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Parshat VaEtchanan- Shabbat Nachamu, the Shabbat of Consolation

07/24/2023 09:28:01 AM


Rabbi Rudin

The Unanswered Prayer


At that time, I begged G-d…let me please cross over and see the good land across the Jordan, the goodly highlands and the mountains of Israel! (Deuteronomy 3:25)

Moses has dedicated his entire life to bringing the Jewish people to the Promised Land. But he himself is barred from going there. In our Parsha, he begs one last time to be able to go into Israel if only just long enough to see for himself however briefly, that all of the struggles and travails of the last forty years of wandering through the trackless desert were somehow worth it; that in the end, the generations-long quest lihiot am chofshi b’artzeinu - to be a free people in our land, was fulfilled. 

Why did G-d deny this heartfelt request? Enough - speak of this no longer….go to the top of Mount Nebo and look upon the Land, north, south, east and west. Look upon it well, for you shall never go there. (3:27).

 The simple answer is that Moses lost his temper at the wrong moment, a crucial moment and struck the rock rather than speaking to it, missing a crucial opportunity to teach faith to the new generation. That one, fatal mistake cost Moses his leadership and his ability to bring the people into the Land.

But could there be no amnesty? No reprieve? All these years Moses never asked for anything for himself, always devoting his prayers for his people. The one time Moses begs for a single, apparently modest, request, it is refused.

So many heartfelt prayers are, heartbreakingly, not answered. How can we have faith in a loving G-d, a G-d whom we are told is there for us, who answers prayers, when tragedy darkens our eyes and shatters our souls?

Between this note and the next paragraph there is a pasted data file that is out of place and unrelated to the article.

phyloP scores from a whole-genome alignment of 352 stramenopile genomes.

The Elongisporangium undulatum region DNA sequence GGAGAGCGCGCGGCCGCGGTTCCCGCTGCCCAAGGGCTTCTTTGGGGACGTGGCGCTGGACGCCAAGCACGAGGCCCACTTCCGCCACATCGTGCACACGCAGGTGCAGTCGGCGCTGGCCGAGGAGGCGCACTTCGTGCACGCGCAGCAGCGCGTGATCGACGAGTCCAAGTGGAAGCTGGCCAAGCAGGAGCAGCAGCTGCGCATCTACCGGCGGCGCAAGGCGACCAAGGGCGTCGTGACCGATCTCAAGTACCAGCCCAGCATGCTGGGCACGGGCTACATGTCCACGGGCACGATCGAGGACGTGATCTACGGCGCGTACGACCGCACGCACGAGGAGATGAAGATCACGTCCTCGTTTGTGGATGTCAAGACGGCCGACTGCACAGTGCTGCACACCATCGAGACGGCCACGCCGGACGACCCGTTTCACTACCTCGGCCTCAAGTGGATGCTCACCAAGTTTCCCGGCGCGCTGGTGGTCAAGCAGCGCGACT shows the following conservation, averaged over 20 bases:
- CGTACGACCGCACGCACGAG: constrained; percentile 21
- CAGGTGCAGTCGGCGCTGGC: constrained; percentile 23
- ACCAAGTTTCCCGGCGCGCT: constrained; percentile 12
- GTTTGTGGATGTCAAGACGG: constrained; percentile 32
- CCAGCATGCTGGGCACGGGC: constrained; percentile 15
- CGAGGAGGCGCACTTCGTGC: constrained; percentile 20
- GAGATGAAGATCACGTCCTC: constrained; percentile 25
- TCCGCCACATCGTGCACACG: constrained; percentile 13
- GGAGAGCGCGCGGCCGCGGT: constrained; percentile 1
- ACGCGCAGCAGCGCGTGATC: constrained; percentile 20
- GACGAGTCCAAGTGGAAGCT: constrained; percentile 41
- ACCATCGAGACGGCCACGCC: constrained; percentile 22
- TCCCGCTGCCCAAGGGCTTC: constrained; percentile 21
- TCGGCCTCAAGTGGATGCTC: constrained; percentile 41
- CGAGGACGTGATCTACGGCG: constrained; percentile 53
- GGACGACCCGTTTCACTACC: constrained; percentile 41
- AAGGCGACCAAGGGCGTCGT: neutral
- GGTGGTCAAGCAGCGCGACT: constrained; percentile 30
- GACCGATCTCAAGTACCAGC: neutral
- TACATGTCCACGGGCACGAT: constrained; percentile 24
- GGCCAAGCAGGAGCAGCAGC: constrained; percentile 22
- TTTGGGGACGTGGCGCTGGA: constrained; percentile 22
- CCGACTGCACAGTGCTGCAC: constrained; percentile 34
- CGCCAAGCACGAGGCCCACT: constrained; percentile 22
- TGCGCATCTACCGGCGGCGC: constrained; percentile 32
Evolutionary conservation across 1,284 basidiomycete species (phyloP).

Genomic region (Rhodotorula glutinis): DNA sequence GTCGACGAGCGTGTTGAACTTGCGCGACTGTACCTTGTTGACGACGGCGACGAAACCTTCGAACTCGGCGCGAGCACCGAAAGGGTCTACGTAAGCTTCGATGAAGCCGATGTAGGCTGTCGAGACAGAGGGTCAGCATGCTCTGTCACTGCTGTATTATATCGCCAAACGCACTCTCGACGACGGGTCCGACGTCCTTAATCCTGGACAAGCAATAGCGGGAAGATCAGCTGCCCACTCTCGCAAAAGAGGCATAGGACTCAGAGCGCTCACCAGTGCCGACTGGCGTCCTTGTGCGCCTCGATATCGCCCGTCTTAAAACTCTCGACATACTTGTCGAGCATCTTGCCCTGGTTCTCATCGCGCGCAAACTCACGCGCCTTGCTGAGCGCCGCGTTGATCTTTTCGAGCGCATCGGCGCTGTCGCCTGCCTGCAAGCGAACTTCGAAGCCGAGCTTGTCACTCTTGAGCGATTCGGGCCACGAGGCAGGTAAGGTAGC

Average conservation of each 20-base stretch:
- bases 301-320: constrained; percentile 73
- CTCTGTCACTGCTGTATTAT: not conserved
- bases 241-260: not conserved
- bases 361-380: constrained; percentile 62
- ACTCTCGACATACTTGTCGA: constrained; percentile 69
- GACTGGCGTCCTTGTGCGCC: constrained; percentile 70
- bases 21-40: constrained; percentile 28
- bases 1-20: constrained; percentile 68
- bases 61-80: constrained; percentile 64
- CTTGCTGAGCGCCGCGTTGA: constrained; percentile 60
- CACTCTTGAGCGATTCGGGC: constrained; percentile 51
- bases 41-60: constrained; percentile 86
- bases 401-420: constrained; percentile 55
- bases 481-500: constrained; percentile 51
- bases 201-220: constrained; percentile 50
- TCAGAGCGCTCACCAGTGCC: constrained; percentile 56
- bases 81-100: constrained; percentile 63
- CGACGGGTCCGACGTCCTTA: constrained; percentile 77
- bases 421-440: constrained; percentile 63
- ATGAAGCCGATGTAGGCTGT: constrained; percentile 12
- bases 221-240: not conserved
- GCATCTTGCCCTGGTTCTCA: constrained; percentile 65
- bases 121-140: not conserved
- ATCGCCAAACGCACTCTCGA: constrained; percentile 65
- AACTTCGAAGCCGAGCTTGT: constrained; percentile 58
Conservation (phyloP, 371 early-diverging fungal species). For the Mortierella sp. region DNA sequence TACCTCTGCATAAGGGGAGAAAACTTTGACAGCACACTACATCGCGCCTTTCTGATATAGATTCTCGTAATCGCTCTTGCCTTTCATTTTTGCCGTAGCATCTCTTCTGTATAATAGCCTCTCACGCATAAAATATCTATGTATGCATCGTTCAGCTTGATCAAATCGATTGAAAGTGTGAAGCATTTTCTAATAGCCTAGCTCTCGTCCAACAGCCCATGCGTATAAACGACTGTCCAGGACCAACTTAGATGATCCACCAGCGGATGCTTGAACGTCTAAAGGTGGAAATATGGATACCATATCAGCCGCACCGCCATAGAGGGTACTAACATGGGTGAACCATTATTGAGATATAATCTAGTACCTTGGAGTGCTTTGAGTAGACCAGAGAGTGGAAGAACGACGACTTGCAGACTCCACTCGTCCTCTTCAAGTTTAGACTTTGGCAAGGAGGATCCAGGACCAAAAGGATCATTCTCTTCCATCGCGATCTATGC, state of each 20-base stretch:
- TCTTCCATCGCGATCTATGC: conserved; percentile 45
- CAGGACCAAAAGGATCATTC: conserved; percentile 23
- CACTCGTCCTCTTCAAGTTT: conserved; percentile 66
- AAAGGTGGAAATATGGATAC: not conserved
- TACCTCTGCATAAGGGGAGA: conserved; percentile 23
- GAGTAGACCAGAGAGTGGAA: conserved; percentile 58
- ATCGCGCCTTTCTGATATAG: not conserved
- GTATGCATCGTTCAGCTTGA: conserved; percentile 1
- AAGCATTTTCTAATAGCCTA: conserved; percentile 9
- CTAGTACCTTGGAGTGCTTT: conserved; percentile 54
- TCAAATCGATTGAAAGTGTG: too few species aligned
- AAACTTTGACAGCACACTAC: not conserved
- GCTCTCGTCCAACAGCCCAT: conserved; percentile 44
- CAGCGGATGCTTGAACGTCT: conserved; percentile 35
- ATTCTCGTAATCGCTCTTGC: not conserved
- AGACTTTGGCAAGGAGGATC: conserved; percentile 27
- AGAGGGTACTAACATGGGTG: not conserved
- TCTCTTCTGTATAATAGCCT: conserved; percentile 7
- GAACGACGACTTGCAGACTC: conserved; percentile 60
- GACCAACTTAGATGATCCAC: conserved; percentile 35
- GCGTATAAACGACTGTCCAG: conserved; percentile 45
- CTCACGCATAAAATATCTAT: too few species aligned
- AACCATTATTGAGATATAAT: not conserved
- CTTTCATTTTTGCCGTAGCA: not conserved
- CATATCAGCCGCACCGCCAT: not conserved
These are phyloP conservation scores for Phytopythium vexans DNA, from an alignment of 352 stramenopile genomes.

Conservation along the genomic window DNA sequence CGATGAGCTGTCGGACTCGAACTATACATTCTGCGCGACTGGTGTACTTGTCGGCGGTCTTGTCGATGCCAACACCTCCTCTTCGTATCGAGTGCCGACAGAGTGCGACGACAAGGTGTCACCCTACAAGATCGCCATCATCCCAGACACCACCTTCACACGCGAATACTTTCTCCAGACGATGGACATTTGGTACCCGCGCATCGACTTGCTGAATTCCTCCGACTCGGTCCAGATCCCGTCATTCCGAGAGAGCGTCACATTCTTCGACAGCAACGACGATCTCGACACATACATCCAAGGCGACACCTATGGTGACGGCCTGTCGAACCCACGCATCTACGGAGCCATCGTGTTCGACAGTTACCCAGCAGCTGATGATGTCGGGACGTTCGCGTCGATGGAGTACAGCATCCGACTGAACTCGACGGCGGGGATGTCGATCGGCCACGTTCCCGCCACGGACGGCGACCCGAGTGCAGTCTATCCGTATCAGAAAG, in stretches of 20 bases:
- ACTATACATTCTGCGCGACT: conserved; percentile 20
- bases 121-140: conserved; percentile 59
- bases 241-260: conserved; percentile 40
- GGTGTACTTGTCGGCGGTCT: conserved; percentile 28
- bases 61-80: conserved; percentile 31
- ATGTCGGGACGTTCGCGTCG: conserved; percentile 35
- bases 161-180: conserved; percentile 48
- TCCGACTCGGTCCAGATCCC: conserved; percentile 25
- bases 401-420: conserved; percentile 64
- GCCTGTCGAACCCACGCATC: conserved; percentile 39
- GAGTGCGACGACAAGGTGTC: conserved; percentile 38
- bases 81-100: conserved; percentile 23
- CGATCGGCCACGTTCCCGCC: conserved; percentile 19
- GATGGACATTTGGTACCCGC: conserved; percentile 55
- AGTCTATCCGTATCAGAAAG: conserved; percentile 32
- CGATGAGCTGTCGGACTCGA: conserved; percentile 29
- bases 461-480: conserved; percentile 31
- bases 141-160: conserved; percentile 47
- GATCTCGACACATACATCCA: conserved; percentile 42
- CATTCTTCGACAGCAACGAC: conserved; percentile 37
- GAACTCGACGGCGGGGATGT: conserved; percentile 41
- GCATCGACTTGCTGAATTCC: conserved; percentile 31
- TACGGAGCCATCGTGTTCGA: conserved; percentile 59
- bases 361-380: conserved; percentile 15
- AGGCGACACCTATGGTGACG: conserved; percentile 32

I do not know if there are answers that can truly bring comfort. But some things I do know: The unanswered prayer is not a punishment. The act of prayer is not subscribing to a delusion of a loving, listening G-d but the outpouring of a broken heart. Prayer itself can be transformative, healing, uplifting in ways that cannot be really understood or explained. Prayer can help remind us who we are and what we truly care about. Prayer can give a voice to the unutterable.  Prayer can be a cry of anger, or a tear of grief, a rush of love, a flight of hope or a yielding of acceptance- and more. And in ways that we cannot ever know, even the prayer that we believe is not answered is never in vain.

Is Moses comforted by seeing the Land before him? According to the Midrash, he beholds all of the future generations of Israel from that mountain top as if it’s not the land that is spread out before him but time itself. Is there such a place, a place above time where we realize that there is no present, past and future but only a single eternal NOW where nothing is lost, nothing - and no one - truly gone?

The Torah scroll contains six hundred thousand letters, one for each Jewish soul that stood at Sinai - is that letter gone once we have read the portion of the week, or does it continue to matter, continue to be a part of and to build the story that is being told? Jewish law says that if a single letter is missing, the entire scroll is invalid. Everything and everyone matters and continues to matter in this Torah scroll, this story that we are all a part of.

When Rabbi Jonathan Sacks was asked how he would respond to a child who told him that he no longer believed in G-d because his parent had died, Rabbi Sacks said, “I would give him a hug.” When prayer brings us together in love and compassion, even the unanswered prayer in the end perhaps, finds an answer.

Shabbat Shalom

Wed, April 17 2024 9 Nisan 5784